On this website you hear me critiquing the making of films and videos a lot, as well as in my book (a book with the word “DON’T” in the title of every main chapter!). So it’s fair to ask from time to time, “Hey smart guy, why don’t you show us a few examples of what a good video should look like.” Well, here you go — sent to me last week from Steve Ting, a 25 year old filmmaker in New Zealand. He put together this 5 minute video for a science camp for kids in Otago, New Zealand. Check it out.

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For the past five years I’ve been conducting videomaking workshops with the graduate students at Scripps Institution of Oceanography. All five year classes of films can be viewed here. In the past year my producer, Ty Carlisle, and I have conducted the workshops with undergraduates at University of California, Merced, and University of Southern California. I mentioned the workshops in my book. Seems like it’s a good time to lay out the details of how we run these events which are both fun as well as a major “awakening” experience for students who have never taken part in video production before. We’re available to run the workshops ourselves (contact us at info AT randyolsonproductions DOT com), or you might just want to use some of what I lay out below for your own workshop. There aren’t any great trade secrets here, so feel free to set up a phone call just to ask our advice.  No big deal. At this point our process is the result of five years of fine tuning, with the most recent one being just last week at Catalina Island with 28 USC undergrads.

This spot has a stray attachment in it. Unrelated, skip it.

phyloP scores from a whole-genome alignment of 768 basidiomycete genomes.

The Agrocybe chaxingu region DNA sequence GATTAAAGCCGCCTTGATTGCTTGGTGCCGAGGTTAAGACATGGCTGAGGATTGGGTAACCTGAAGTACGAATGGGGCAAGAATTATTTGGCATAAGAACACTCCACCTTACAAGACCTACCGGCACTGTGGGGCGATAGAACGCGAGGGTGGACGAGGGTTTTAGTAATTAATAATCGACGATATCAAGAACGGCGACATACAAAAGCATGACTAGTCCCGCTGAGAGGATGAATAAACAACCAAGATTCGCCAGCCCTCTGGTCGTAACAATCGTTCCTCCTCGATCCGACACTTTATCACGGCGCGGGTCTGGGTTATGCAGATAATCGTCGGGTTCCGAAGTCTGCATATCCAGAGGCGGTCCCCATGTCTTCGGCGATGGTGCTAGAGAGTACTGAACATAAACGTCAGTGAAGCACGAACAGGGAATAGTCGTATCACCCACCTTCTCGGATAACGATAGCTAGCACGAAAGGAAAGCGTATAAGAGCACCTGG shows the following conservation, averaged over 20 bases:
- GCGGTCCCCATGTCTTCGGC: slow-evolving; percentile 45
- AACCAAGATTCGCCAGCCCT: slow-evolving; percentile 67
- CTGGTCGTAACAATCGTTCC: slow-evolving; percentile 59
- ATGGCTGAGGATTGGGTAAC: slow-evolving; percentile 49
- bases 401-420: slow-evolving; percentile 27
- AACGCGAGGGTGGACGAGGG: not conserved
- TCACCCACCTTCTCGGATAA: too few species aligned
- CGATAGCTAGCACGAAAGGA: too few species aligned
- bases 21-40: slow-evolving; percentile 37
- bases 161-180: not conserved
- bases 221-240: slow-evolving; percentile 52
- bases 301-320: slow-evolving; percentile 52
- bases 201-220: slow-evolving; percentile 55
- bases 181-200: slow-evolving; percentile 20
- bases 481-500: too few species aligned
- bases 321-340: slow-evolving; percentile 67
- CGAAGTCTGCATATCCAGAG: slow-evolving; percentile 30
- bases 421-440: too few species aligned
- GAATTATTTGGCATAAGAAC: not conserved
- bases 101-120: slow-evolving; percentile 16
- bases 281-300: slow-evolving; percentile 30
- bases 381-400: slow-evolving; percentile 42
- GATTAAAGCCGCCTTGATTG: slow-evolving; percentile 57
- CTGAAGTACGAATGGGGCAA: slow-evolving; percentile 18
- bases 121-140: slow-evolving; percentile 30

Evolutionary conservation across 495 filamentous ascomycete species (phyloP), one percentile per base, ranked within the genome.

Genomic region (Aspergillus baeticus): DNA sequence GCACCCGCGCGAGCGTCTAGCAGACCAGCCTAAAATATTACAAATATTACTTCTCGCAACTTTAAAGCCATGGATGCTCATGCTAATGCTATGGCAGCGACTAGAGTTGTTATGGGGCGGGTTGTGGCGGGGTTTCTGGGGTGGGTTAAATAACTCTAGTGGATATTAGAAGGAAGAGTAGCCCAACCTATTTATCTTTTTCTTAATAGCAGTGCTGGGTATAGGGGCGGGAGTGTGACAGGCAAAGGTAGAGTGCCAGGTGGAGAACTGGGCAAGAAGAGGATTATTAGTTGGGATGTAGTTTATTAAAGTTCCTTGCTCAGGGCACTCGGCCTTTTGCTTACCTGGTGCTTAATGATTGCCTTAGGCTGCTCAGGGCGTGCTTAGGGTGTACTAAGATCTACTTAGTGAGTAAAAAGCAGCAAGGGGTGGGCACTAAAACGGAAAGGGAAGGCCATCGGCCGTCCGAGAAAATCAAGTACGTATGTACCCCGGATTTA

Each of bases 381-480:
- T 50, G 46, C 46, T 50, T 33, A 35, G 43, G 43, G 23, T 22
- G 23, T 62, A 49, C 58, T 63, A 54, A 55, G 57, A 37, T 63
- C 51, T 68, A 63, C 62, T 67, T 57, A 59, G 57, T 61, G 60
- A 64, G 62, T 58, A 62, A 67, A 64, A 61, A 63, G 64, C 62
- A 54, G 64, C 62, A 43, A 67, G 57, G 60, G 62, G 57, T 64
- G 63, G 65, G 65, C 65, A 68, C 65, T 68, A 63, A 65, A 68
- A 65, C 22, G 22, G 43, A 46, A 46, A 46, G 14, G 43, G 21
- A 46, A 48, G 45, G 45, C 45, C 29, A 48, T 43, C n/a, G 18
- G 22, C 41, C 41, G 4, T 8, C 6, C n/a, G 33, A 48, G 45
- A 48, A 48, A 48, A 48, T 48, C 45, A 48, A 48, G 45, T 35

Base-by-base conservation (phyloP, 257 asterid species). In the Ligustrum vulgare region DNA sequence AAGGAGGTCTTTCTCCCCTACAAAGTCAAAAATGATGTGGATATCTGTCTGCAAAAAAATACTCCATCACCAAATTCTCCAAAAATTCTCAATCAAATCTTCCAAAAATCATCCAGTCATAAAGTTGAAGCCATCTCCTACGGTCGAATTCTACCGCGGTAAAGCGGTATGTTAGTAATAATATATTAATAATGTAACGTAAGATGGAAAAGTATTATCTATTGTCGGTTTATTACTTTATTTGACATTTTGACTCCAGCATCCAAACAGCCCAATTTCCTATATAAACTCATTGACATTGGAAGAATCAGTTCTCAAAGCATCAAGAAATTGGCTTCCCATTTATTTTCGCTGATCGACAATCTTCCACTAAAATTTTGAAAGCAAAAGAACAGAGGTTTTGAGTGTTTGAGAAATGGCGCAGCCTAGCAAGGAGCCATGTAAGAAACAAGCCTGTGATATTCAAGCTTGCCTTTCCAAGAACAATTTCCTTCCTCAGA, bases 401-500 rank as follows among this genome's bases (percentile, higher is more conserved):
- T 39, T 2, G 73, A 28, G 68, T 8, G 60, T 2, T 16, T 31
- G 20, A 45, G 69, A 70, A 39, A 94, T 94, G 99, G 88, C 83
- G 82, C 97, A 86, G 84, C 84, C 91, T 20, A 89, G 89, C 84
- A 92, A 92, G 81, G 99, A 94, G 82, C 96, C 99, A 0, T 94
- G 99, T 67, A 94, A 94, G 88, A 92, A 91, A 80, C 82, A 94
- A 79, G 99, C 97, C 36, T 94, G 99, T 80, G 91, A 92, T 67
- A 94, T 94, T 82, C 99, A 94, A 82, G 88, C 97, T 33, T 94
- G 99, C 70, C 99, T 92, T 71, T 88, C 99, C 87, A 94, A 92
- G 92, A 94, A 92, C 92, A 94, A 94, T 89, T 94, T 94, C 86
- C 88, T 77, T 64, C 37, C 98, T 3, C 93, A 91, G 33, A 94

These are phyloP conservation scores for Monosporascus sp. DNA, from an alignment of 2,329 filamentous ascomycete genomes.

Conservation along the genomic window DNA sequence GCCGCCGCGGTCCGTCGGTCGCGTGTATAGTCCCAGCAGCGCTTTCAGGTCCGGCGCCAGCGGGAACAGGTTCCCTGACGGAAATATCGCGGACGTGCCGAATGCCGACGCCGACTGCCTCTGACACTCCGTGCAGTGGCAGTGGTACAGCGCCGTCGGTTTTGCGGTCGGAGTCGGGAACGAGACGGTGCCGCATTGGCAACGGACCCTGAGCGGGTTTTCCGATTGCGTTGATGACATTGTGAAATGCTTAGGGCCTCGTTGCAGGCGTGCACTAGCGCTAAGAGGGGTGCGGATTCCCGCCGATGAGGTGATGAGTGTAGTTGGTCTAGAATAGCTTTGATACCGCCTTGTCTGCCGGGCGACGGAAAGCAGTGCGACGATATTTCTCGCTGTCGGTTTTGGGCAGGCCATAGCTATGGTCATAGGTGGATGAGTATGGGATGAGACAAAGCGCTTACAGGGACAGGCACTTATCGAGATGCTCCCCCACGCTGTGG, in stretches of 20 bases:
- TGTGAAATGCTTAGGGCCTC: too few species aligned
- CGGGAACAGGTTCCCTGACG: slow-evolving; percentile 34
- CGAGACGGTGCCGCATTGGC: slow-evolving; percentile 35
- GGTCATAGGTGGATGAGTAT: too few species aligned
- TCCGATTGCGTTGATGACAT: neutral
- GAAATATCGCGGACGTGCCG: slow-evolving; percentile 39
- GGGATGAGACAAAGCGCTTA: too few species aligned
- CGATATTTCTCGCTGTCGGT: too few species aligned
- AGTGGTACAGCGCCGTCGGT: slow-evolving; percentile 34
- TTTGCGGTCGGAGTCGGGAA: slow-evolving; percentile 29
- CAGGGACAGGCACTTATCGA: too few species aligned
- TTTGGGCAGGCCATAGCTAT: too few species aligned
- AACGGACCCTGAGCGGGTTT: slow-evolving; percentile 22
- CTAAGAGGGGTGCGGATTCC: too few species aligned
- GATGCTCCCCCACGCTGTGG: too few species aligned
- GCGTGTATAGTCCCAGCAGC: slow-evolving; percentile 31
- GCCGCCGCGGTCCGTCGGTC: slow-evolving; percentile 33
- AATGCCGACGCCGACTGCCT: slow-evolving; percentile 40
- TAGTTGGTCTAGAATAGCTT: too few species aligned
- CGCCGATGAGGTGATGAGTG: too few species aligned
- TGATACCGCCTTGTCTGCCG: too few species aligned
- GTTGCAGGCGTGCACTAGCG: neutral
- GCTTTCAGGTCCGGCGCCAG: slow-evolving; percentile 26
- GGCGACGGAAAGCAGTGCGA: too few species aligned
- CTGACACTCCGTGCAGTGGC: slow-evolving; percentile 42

USC WRIGLEY STUDENT VIDEO WORKSHOP: Auteur director bends on a knee

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Last week I posted two interviews with professional storytellers Doug Stevenson and Mark Harris. Here I use the four chapters of my book to summarize their main points.